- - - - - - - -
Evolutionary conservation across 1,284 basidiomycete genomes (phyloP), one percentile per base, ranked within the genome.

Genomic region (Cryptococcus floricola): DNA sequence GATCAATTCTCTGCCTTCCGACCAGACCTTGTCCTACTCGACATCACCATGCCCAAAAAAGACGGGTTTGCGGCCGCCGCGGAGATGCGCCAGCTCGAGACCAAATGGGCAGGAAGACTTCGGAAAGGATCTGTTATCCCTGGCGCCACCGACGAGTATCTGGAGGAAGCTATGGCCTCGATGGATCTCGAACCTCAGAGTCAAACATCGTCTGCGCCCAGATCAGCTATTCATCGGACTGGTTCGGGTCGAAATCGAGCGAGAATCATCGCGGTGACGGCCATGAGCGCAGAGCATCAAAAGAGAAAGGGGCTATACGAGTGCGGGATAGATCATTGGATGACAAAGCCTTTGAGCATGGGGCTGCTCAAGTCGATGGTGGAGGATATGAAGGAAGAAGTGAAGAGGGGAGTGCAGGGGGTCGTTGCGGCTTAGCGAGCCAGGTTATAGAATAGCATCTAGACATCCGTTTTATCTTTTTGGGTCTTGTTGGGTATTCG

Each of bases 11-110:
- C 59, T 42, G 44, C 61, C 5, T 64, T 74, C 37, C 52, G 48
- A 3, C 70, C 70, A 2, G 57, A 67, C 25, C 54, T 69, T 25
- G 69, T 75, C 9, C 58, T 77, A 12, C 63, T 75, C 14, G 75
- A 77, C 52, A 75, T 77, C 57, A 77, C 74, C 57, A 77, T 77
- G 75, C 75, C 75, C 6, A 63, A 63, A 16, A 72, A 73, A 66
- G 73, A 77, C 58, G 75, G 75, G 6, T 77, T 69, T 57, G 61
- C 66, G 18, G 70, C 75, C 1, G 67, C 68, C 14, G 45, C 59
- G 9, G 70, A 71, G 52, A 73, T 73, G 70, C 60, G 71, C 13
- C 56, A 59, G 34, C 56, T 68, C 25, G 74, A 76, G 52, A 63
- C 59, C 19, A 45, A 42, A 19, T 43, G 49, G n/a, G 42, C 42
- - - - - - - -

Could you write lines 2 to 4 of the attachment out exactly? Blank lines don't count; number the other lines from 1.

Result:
Genomic region (Cryptococcus floricola): DNA sequence GATCAATTCTCTGCCTTCCGACCAGACCTTGTCCTACTCGACATCACCATGCCCAAAAAAGACGGGTTTGCGGCCGCCGCGGAGATGCGCCAGCTCGAGACCAAATGGGCAGGAAGACTTCGGAAAGGATCTGTTATCCCTGGCGCCACCGACGAGTATCTGGAGGAAGCTATGGCCTCGATGGATCTCGAACCTCAGAGTCAAACATCGTCTGCGCCCAGATCAGCTATTCATCGGACTGGTTCGGGTCGAAATCGAGCGAGAATCATCGCGGTGACGGCCATGAGCGCAGAGCATCAAAAGAGAAAGGGGCTATACGAGTGCGGGATAGATCATTGGATGACAAAGCCTTTGAGCATGGGGCTGCTCAAGTCGATGGTGGAGGATATGAAGGAAGAAGTGAAGAGGGGAGTGCAGGGGGTCGTTGCGGCTTAGCGAGCCAGGTTATAGAATAGCATCTAGACATCCGTTTTATCTTTTTGGGTCTTGTTGGGTATTCG

Each of bases 11-110:
- C 59, T 42, G 44, C 61, C 5, T 64, T 74, C 37, C 52, G 48